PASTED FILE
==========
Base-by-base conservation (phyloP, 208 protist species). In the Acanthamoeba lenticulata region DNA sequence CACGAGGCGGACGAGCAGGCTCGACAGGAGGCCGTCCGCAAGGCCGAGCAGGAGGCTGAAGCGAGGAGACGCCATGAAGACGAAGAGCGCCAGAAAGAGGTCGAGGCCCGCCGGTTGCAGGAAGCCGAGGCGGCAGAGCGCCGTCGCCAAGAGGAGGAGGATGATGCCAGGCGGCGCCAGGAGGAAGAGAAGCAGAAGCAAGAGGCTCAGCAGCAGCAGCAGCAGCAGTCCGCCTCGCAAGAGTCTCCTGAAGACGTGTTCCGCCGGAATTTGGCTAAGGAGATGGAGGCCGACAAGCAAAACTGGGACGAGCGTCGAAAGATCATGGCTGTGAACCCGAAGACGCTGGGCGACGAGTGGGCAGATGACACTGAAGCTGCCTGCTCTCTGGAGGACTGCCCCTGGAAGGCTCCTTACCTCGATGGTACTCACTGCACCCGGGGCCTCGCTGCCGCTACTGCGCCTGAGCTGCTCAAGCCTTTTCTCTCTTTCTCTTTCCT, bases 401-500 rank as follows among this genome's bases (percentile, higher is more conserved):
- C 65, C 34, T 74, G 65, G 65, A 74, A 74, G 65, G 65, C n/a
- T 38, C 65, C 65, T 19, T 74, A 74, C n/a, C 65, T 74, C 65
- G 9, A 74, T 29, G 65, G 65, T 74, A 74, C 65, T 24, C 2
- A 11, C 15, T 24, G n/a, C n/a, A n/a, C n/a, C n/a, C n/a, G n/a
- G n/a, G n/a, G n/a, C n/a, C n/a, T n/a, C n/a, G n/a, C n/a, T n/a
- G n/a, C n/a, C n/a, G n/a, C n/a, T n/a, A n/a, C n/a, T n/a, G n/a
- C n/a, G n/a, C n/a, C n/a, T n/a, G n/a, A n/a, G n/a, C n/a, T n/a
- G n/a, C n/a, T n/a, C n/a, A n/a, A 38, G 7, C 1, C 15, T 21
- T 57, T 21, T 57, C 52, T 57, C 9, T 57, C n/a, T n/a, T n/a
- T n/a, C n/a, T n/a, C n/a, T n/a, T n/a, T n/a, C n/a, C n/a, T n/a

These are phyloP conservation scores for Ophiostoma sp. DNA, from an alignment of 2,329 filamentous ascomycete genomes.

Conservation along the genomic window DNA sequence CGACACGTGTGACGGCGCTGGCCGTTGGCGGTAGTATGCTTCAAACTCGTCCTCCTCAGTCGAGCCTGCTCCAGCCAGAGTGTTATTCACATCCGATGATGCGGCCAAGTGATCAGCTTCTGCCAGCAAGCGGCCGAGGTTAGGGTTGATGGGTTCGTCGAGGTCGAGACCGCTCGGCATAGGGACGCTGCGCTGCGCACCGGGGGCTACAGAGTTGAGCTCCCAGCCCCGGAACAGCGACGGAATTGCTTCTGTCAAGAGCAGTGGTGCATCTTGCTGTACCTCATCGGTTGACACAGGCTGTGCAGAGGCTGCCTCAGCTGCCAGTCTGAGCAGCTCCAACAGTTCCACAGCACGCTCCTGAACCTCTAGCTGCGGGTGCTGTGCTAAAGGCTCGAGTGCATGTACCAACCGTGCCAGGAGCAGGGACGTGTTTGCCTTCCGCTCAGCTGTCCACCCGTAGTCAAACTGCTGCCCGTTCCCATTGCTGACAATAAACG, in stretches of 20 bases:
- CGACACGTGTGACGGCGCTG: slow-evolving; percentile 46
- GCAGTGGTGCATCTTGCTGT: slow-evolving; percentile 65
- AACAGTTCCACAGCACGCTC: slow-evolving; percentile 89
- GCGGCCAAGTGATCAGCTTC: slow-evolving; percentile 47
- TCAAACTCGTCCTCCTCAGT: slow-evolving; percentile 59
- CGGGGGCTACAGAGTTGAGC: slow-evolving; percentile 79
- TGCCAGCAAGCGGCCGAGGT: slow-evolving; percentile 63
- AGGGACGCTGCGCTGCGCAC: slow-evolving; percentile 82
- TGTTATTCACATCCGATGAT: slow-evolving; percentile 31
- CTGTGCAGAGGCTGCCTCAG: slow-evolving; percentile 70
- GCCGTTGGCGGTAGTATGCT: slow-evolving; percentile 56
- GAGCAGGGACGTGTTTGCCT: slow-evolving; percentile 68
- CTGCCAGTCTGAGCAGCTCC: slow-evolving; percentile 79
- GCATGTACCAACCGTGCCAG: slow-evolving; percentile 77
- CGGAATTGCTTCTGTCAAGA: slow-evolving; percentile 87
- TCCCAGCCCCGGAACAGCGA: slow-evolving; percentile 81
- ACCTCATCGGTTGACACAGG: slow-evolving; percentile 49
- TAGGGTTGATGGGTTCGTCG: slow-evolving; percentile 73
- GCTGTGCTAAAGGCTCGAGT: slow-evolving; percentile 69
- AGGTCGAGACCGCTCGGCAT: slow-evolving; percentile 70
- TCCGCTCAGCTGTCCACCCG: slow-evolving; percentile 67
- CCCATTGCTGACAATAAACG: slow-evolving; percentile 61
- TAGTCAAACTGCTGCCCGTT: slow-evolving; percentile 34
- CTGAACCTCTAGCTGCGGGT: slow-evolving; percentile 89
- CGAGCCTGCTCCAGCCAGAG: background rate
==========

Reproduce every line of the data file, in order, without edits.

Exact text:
Base-by-base conservation (phyloP, 208 protist species). In the Acanthamoeba lenticulata region DNA sequence CACGAGGCGGACGAGCAGGCTCGACAGGAGGCCGTCCGCAAGGCCGAGCAGGAGGCTGAAGCGAGGAGACGCCATGAAGACGAAGAGCGCCAGAAAGAGGTCGAGGCCCGCCGGTTGCAGGAAGCCGAGGCGGCAGAGCGCCGTCGCCAAGAGGAGGAGGATGATGCCAGGCGGCGCCAGGAGGAAGAGAAGCAGAAGCAAGAGGCTCAGCAGCAGCAGCAGCAGCAGTCCGCCTCGCAAGAGTCTCCTGAAGACGTGTTCCGCCGGAATTTGGCTAAGGAGATGGAGGCCGACAAGCAAAACTGGGACGAGCGTCGAAAGATCATGGCTGTGAACCCGAAGACGCTGGGCGACGAGTGGGCAGATGACACTGAAGCTGCCTGCTCTCTGGAGGACTGCCCCTGGAAGGCTCCTTACCTCGATGGTACTCACTGCACCCGGGGCCTCGCTGCCGCTACTGCGCCTGAGCTGCTCAAGCCTTTTCTCTCTTTCTCTTTCCT, bases 401-500 rank as follows among this genome's bases (percentile, higher is more conserved):
- C 65, C 34, T 74, G 65, G 65, A 74, A 74, G 65, G 65, C n/a
- T 38, C 65, C 65, T 19, T 74, A 74, C n/a, C 65, T 74, C 65
- G 9, A 74, T 29, G 65, G 65, T 74, A 74, C 65, T 24, C 2
- A 11, C 15, T 24, G n/a, C n/a, A n/a, C n/a, C n/a, C n/a, G n/a
- G n/a, G n/a, G n/a, C n/a, C n/a, T n/a, C n/a, G n/a, C n/a, T n/a
- G n/a, C n/a, C n/a, G n/a, C n/a, T n/a, A n/a, C n/a, T n/a, G n/a
- C n/a, G n/a, C n/a, C n/a, T n/a, G n/a, A n/a, G n/a, C n/a, T n/a
- G n/a, C n/a, T n/a, C n/a, A n/a, A 38, G 7, C 1, C 15, T 21
- T 57, T 21, T 57, C 52, T 57, C 9, T 57, C n/a, T n/a, T n/a
- T n/a, C n/a, T n/a, C n/a, T n/a, T n/a, T n/a, C n/a, C n/a, T n/a

These are phyloP conservation scores for Ophiostoma sp. DNA, from an alignment of 2,329 filamentous ascomycete genomes.

Conservation along the genomic window DNA sequence CGACACGTGTGACGGCGCTGGCCGTTGGCGGTAGTATGCTTCAAACTCGTCCTCCTCAGTCGAGCCTGCTCCAGCCAGAGTGTTATTCACATCCGATGATGCGGCCAAGTGATCAGCTTCTGCCAGCAAGCGGCCGAGGTTAGGGTTGATGGGTTCGTCGAGGTCGAGACCGCTCGGCATAGGGACGCTGCGCTGCGCACCGGGGGCTACAGAGTTGAGCTCCCAGCCCCGGAACAGCGACGGAATTGCTTCTGTCAAGAGCAGTGGTGCATCTTGCTGTACCTCATCGGTTGACACAGGCTGTGCAGAGGCTGCCTCAGCTGCCAGTCTGAGCAGCTCCAACAGTTCCACAGCACGCTCCTGAACCTCTAGCTGCGGGTGCTGTGCTAAAGGCTCGAGTGCATGTACCAACCGTGCCAGGAGCAGGGACGTGTTTGCCTTCCGCTCAGCTGTCCACCCGTAGTCAAACTGCTGCCCGTTCCCATTGCTGACAATAAACG, in stretches of 20 bases:
- CGACACGTGTGACGGCGCTG: slow-evolving; percentile 46
- GCAGTGGTGCATCTTGCTGT: slow-evolving; percentile 65
- AACAGTTCCACAGCACGCTC: slow-evolving; percentile 89
- GCGGCCAAGTGATCAGCTTC: slow-evolving; percentile 47
- TCAAACTCGTCCTCCTCAGT: slow-evolving; percentile 59
- CGGGGGCTACAGAGTTGAGC: slow-evolving; percentile 79
- TGCCAGCAAGCGGCCGAGGT: slow-evolving; percentile 63
- AGGGACGCTGCGCTGCGCAC: slow-evolving; percentile 82
- TGTTATTCACATCCGATGAT: slow-evolving; percentile 31
- CTGTGCAGAGGCTGCCTCAG: slow-evolving; percentile 70
- GCCGTTGGCGGTAGTATGCT: slow-evolving; percentile 56
- GAGCAGGGACGTGTTTGCCT: slow-evolving; percentile 68
- CTGCCAGTCTGAGCAGCTCC: slow-evolving; percentile 79
- GCATGTACCAACCGTGCCAG: slow-evolving; percentile 77
- CGGAATTGCTTCTGTCAAGA: slow-evolving; percentile 87
- TCCCAGCCCCGGAACAGCGA: slow-evolving; percentile 81
- ACCTCATCGGTTGACACAGG: slow-evolving; percentile 49
- TAGGGTTGATGGGTTCGTCG: slow-evolving; percentile 73
- GCTGTGCTAAAGGCTCGAGT: slow-evolving; percentile 69
- AGGTCGAGACCGCTCGGCAT: slow-evolving; percentile 70
- TCCGCTCAGCTGTCCACCCG: slow-evolving; percentile 67
- CCCATTGCTGACAATAAACG: slow-evolving; percentile 61
- TAGTCAAACTGCTGCCCGTT: slow-evolving; percentile 34
- CTGAACCTCTAGCTGCGGGT: slow-evolving; percentile 89
- CGAGCCTGCTCCAGCCAGAG: background rate